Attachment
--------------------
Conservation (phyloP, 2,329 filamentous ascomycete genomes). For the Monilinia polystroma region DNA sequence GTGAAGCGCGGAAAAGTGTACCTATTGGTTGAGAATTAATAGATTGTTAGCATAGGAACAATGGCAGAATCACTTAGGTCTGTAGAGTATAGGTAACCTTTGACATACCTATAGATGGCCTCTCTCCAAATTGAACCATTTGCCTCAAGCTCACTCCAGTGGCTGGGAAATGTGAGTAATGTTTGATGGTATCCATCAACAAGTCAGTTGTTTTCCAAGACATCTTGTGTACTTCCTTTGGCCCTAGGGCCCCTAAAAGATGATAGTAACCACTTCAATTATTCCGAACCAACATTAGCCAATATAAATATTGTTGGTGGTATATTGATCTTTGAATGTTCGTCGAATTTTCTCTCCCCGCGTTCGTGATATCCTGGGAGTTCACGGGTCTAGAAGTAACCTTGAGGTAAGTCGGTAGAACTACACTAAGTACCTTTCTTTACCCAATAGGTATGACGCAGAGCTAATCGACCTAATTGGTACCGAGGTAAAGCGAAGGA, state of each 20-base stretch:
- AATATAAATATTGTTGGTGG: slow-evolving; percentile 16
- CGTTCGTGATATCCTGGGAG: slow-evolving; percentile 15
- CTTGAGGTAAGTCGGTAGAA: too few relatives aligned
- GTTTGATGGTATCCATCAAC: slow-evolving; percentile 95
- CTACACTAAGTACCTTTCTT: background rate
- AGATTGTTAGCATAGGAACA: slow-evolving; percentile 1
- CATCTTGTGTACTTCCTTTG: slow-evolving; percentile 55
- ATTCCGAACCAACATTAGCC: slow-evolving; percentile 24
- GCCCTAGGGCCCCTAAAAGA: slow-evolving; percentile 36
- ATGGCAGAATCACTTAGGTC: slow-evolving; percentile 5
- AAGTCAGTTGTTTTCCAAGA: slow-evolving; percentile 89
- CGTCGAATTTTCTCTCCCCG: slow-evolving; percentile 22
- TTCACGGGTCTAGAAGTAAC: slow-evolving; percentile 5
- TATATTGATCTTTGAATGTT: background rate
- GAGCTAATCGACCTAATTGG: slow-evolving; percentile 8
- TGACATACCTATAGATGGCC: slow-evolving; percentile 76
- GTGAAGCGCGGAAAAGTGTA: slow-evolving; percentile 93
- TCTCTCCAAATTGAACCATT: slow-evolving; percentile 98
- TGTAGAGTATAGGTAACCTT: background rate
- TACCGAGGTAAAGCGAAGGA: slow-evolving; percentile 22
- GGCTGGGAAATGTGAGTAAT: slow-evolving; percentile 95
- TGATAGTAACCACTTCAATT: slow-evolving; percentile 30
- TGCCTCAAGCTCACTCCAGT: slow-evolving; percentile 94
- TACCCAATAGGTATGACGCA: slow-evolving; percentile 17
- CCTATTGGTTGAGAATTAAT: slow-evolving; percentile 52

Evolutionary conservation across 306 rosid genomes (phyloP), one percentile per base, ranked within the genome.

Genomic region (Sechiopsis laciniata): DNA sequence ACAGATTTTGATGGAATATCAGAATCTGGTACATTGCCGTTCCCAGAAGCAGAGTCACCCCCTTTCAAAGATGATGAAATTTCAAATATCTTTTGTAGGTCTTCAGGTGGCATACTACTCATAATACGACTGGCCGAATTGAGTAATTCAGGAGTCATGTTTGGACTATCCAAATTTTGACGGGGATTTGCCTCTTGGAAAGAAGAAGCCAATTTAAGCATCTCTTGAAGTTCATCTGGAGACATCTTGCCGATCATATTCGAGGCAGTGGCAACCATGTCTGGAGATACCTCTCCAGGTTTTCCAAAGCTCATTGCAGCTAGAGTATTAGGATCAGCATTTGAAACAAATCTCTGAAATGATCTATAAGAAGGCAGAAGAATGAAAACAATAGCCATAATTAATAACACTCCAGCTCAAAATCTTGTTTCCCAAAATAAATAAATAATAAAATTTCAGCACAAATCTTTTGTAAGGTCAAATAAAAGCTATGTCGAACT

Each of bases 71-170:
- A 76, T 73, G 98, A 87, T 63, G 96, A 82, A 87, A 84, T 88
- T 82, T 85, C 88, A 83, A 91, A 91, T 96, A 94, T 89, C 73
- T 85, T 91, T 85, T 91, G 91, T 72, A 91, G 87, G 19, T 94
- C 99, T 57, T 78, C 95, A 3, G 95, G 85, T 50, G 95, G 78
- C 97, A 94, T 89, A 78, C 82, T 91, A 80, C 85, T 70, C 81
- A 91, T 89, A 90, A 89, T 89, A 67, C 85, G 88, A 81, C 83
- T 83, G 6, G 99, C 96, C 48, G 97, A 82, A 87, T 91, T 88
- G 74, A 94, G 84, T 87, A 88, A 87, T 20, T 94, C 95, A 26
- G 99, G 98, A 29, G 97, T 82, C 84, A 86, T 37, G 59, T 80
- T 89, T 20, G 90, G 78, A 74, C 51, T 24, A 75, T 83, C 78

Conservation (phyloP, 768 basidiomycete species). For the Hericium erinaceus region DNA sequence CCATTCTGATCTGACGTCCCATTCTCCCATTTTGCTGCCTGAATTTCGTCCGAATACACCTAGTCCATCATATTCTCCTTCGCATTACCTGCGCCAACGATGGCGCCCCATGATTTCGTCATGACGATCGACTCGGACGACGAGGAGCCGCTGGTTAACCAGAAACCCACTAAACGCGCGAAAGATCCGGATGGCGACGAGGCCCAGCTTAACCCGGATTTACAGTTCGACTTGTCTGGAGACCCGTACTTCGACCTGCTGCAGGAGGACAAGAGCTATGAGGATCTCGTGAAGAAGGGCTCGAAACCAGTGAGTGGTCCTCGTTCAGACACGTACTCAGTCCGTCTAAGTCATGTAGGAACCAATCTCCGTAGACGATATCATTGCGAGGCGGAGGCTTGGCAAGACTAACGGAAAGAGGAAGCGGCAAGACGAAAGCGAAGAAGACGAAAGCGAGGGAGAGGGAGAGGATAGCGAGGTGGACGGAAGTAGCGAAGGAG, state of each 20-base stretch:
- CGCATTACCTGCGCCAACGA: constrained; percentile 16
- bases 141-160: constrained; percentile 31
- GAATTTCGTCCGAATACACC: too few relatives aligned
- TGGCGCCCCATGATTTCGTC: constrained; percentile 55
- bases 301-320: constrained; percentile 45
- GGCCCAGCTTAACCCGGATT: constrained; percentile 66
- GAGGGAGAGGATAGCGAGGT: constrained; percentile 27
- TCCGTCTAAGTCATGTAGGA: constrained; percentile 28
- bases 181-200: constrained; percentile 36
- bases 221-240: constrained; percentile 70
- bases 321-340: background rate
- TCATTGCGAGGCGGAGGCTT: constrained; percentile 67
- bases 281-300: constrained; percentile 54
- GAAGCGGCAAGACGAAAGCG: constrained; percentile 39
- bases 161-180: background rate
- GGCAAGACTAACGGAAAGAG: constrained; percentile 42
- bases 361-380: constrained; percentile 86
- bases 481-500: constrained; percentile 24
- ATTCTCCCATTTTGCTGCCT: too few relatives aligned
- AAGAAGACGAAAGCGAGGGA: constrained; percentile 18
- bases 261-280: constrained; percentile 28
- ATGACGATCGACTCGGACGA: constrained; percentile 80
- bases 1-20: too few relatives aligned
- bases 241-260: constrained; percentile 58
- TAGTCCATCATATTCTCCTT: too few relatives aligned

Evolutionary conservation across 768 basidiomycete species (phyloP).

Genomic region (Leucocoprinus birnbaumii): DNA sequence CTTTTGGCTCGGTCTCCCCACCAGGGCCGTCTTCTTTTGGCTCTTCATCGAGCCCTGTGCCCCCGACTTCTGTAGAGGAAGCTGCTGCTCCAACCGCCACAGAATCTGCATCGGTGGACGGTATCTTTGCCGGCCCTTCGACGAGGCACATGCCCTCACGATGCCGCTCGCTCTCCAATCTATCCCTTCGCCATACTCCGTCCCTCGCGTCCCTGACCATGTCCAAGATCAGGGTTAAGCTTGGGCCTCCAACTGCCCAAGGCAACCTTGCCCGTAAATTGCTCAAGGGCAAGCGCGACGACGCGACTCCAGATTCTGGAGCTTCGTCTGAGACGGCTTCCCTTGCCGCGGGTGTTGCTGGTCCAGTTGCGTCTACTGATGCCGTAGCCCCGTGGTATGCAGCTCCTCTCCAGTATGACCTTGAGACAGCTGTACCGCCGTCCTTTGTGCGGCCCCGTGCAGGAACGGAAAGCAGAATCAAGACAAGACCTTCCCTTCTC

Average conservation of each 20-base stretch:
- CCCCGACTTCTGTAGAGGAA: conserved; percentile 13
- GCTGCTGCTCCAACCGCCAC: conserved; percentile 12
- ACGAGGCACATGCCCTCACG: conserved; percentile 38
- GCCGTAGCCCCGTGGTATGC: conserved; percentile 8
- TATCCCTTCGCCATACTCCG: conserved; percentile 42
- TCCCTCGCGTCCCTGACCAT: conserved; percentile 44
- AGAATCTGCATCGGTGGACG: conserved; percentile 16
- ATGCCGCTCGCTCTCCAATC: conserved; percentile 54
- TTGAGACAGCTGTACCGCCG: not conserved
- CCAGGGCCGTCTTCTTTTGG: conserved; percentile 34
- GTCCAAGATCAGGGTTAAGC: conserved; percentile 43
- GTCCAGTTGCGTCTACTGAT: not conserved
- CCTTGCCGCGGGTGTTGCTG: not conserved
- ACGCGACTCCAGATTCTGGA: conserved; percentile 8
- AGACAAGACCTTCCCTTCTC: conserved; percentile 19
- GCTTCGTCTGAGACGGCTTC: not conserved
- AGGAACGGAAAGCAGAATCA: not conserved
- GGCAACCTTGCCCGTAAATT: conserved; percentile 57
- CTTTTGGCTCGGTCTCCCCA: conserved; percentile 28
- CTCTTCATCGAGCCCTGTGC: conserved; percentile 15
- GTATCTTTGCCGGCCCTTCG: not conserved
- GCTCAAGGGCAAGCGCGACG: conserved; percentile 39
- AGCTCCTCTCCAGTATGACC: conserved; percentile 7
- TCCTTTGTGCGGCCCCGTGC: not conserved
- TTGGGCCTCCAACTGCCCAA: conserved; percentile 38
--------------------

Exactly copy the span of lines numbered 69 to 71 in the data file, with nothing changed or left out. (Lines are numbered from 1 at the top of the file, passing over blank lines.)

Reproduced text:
- CCCCGACTTCTGTAGAGGAA: conserved; percentile 13
- GCTGCTGCTCCAACCGCCAC: conserved; percentile 12
- ACGAGGCACATGCCCTCACG: conserved; percentile 38